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Home :: Archive :: 1999 :: July ::
Re: Hoghton Tower Controversy
The Shakespeare Conference: SHK 10.1324  Tuesday, 27 July 1999.

[1]     From:   Jack Heller <
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        Date:   Monday, 26 Jul 1999 14:11:28 PDT
        Subj:   Catholic Shakespeare?

[2]     From:   William Kemp <
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        Date:   Tuesday, 27 Jul 1999 08:32:44 -0400
        Subj:   Re: Hoghton Tower Controversy


[1]-----------------------------------------------------------------
From:           Jack Heller <
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Date:           Monday, 26 Jul 1999 14:11:28 PDT
Subject:        Catholic Shakespeare?

While I was working on the Calvinist resonance of repentance and
conversion in Thomas Middleton's comedy, I became interested in the
similar scenes in Shakespeare. I believe repentance and conversion in
Shakespeare have a markedly Catholic inflection, with a greater emphasis
on penance than a reader would ever find in Middleton, Tourneur, Dekker,
and some others. I would direct a reader to the following scenes, all
with line numbers from Bevington's edition:

Two Gentlemen of Verona, V.iv.73-83.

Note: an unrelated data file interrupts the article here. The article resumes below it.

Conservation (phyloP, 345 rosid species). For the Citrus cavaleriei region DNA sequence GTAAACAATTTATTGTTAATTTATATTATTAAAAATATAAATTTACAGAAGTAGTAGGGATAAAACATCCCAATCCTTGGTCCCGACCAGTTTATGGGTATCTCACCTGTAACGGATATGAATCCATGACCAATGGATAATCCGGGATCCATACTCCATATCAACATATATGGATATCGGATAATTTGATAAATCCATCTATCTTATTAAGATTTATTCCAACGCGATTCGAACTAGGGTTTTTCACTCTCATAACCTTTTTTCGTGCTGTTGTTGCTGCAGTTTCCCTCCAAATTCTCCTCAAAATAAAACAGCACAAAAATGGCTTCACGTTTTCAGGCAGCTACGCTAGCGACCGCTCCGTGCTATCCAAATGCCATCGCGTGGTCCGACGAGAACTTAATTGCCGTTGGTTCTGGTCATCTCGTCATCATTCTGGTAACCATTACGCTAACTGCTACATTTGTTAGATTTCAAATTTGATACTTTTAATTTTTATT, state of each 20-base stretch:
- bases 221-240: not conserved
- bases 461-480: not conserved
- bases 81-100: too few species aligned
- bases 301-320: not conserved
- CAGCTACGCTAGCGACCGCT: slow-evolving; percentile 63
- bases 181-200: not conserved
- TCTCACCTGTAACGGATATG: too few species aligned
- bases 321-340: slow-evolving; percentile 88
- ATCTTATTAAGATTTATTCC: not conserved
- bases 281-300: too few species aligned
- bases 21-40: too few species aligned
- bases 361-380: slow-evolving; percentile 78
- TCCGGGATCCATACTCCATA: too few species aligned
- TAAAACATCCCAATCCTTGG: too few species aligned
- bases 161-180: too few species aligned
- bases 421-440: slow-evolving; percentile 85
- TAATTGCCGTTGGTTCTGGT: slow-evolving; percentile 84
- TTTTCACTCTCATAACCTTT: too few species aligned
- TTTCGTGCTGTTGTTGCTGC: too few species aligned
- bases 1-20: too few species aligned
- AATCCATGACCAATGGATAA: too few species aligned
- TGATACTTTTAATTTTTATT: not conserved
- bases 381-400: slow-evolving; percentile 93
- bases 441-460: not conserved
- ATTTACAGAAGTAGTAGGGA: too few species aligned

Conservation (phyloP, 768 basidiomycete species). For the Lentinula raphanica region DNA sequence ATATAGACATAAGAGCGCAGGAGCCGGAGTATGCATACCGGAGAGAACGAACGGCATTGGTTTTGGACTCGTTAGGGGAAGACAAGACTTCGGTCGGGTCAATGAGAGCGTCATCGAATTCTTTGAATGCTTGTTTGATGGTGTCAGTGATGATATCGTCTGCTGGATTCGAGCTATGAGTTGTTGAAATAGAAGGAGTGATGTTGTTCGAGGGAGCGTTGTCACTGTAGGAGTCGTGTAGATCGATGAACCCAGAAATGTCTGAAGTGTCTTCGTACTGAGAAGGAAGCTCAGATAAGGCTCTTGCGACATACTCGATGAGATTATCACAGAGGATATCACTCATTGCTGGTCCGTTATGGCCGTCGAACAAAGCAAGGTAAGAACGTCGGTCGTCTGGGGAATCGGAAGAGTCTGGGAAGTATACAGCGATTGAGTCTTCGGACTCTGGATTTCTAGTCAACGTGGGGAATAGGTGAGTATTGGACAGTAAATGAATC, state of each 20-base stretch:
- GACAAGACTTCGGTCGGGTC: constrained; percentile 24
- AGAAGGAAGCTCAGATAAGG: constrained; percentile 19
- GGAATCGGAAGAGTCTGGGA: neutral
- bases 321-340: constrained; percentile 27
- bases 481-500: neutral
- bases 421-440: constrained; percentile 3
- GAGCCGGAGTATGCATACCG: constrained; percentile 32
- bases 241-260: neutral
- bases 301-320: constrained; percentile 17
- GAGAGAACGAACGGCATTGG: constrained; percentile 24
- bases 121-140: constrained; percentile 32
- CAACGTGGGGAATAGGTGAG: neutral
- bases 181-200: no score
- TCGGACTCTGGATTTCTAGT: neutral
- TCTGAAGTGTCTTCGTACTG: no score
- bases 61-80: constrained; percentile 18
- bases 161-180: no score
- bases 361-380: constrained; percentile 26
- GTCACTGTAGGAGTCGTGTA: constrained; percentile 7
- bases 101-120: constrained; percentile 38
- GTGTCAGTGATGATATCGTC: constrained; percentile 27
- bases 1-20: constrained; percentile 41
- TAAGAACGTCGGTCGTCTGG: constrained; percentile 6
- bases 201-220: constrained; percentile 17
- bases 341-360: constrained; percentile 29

Love's Labour's Lost, V.ii.846-865.

As You Like It, V.iv.159-184.

Much Ado About Nothing, V.i.266-268.

The Times Literary Supplement issues of December 1997 also deal with
this question and Shakespeare's Hoghton connection. See also Gary
Taylor's "Forms of Opposition: Shakespeare and Middleton," ELR 24
(1994): 283-314. Hope this helps.

Jack Heller

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[2]-------------------------------------------------------------
From:           William Kemp <
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Date:           Tuesday, 27 Jul 1999 08:32:44 -0400
Subject:        Re: Hoghton Tower Controversy

As the Hoghton Tower conference was winding up, BBC television did a
ten-minute news feature summarizing the theory. Their 'anti' spokesman
was Stanley Wells, who made two useful points: "Shakeshafte" is a poor
pseudonym for 'Shakespeare,' and WS is buried (prominently) in the
Anglican church at Stratford. He also declared that seeing WS as a
recusant in his youth wouldn't substantially change how directors mount
the plays.

My first reaction is to agree with Wells. How does connecting WS
biographically with recusancy substantially change any of the plays? The
appeal of WS as a 'subversive' outsider is obvious, but what are its
interpretive consequences? Will we now see a spate of articles and books
reading Hamlet as a recusant tract?

One impetus for the conference was to establish Hoghton Tower as a
center for Shakespeare studies, and several of the people BBC
interviewed (including the director-designate of the Center) argued that
Lancaster needed an historical peg on which to hang a cultural
attraction. WS's hypothesized recusancy also feels a bit like a peg on
which to hang post-modern desire to see WS as alienated, dissenting,
'radical'-though labeling Catholicism as radical seems semantically odd.

Bill Kemp
 

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